When you buy a machine for your factory, do you customise the heck out of it? Probably change the chassis material for added strength? Modify the gear train because it will result in better energy efficiency? Add 10 PLC modules to enable control and monitor of the machine through web from anywhere in the world? Most likely not. And for good reasons. The machine has been designed and tested by its manufacturer to perform certain tasks in certain ways pretty well. If there’s a lot about the machine you’d want to change, you should buy other machine from other manufacturer which already has the features you wanted instead.
A research by Standish Group International, Inc found that only 16% of software projects are successful. 16%! What a horrible success rate. No other project fields has that low success rate. It’s a shame. This research found that among top 3 reasons why the other 84% weren’t successful is incomplete or changing user requirements. For commercial software, that translates to a lot of customisations.
Does customisation have virtues? Of course. The military, for example, sometimes order a generic helicopter and ask its manufacturer to customise it for military use. Do these kind of customisations fail? Yes. An example would be a recent famous debacle for Royal Australian Navy when it asked Kaman Corp to customise Seasprite helicopters for more advanced naval uses. How about in factories? Machines in factories are sometimes customised, but only wisely minor ones. For if heavy customisation to it results in break down, then the company will incur additional costs because some work would have to be subcontracted out. How about car tuning? Isn’t that customisation? Some of them can be really intricate, yet the failure rate are seemingly very low. Well, it’s because most of car tuning, even the most intricate ones, are usually largely cosmetics. Only the very adventurous ones would, for example, tinker with the drive train, pistons, or fuel injectors, and those are not without great risk to the car’s long term usability.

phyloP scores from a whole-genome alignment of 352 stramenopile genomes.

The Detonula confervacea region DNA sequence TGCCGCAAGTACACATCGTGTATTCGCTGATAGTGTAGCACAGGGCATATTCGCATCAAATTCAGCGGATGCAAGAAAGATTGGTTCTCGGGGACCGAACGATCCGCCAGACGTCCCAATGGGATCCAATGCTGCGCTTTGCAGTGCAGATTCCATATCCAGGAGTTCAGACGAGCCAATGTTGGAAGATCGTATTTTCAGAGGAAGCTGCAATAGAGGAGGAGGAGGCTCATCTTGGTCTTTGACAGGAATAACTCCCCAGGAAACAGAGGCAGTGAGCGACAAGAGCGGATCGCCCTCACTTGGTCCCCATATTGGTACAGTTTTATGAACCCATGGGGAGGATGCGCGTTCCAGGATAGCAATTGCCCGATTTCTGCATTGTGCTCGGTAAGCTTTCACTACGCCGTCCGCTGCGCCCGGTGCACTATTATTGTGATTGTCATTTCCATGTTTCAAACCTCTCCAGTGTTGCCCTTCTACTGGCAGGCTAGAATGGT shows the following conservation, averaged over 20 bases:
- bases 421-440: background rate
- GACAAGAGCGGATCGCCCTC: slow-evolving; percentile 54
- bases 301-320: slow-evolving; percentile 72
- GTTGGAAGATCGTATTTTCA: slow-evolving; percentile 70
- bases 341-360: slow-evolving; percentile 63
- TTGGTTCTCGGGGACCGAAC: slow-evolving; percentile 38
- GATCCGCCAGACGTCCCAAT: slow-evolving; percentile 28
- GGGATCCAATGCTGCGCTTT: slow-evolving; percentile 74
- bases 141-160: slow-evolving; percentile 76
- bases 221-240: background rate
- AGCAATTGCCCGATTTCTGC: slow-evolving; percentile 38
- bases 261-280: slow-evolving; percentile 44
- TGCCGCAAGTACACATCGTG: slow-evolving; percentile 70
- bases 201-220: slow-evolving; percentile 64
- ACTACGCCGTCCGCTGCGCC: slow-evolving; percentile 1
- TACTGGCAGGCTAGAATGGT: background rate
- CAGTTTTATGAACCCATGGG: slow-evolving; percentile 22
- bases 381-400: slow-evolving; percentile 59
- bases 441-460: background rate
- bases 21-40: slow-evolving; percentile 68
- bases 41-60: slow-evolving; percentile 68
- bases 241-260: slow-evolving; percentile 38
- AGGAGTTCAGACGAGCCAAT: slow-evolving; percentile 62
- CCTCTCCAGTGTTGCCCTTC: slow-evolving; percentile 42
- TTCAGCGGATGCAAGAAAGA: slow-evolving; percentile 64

From observation, the main reason why clients customise their software is just because they can. That’s not a wise reason. You can customise machines too. But customise it too much and you’ll face break down risk and possibly revocation of warranty or support from its manufacturer.
So, what a customer should do when buying commercial software? It should firstly be very meticulous in screening its supplier. Write down the features you want from the software, probably noting which ones are must and which ones are optional. Then ask the suppliers to prove their suitability to the requirements. Have them perform a demo of the features. Most of the time, you should be able to find products that satisfy all the must have requirements. In rare cases, you’ll find minority of the compulsory features missing from all the products in the market. When this happens, choose the product with the least missing compulsory features and once the project is under way, only customise for the missing compulsory features. Do not customise further than this.